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Off-Off-Broadway Review

A Raisin in the Salad: Black Plays for White People

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A Raisin in the Salad: Black Plays for White People
Photo Source: Jason Woei-Ping Chen
Playwright Kevin R. Free's post-racial comedy "A Raisin in the Salad: Black Plays for White People" takes its cue from George C. Wolfe's "The Colored Museum," presenting a series of interconnected sketches that skewer black playwriting and pop culture of the past 20 or so years. While there is some inspired hilarity, Free's uneven writing frequently misses the mark, aiming too broadly. Combined with director Christopher Burris' glacially paced production, it makes the show a sadly wearisome endeavor that's bolstered only by some fine performances.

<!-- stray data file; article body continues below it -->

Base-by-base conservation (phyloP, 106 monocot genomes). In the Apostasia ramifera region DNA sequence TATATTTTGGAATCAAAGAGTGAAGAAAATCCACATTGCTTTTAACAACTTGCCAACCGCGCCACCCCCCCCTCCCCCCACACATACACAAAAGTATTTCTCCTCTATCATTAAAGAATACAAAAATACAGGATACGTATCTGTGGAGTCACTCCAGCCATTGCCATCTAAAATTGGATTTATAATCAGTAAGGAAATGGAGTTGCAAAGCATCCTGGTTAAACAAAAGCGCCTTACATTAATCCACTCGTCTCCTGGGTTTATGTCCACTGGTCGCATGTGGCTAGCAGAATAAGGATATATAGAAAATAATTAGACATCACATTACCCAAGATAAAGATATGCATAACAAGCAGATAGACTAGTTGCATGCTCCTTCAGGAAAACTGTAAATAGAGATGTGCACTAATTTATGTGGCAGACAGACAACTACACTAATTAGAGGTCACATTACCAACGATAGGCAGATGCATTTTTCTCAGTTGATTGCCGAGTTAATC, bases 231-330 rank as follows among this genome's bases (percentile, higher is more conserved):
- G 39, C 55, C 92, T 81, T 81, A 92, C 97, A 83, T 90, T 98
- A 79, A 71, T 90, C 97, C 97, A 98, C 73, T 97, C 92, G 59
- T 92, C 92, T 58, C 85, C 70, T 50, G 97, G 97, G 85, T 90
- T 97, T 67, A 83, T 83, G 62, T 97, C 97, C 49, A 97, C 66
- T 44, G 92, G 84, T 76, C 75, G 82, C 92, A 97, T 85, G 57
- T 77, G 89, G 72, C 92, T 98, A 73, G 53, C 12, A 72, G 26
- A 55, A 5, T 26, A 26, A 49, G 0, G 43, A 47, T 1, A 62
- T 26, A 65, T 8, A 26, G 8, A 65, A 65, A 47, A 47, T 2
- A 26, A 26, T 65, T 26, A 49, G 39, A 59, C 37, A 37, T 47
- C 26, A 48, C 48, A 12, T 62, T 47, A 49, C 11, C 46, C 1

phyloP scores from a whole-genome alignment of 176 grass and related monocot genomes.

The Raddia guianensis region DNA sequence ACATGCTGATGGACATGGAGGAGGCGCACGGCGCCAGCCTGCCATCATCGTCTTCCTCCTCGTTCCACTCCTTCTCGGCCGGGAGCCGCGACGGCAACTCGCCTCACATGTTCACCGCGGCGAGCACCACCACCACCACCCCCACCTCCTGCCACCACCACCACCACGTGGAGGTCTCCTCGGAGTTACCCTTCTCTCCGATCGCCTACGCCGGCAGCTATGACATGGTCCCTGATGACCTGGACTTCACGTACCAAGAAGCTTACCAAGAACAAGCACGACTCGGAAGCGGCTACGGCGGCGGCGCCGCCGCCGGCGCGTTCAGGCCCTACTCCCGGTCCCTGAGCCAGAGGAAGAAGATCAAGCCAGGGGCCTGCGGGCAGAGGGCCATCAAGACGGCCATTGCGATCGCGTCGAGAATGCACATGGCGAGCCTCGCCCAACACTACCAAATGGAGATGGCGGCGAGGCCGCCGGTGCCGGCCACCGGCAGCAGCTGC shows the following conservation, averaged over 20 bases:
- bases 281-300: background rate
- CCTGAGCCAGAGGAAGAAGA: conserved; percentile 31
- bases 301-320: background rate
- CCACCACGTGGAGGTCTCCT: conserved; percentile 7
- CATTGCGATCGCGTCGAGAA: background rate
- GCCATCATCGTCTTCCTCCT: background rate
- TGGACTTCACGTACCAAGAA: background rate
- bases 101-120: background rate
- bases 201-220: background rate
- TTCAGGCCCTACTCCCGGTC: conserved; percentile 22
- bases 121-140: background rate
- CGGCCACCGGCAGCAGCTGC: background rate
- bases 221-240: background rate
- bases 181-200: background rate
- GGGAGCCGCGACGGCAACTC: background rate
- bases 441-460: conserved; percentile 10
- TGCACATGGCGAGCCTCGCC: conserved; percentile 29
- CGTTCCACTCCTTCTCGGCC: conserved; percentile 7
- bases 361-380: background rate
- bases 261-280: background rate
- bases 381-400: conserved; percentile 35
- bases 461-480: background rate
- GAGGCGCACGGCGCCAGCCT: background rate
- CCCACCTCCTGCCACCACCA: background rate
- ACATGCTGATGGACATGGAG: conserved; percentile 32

Highlights often come when Charlotte Cohn, playing Whitelady, comes to the fore. She, along with Samantha Debicki and Nicholas Job, who play Whitegirl and Whiteboy, is particularly grand in "A Brother Sighs," which deftly parodies the spoken stage directions found in Tarell Alvin McCraney's work. Elsewhere, Jennifer Nikki Kidwell as Blackgirl and Burris as Blackboy prove uniformly fearless in their performances, particularly when the play assails Tyler Perry's Madea movies.
 
 
 
Presented by Bryan E. Glover in association with P4:13, Inc. as part of the New York International Fringe Festival at the Players Theatre, 115 MacDougal St., NYC. Aug. 13–23. Remaining performances: Fri., Aug. 20, 9:15 p.m.; Mon., Aug. 23 5p.m. (866) 468-7619 or www.fringenyc.org.

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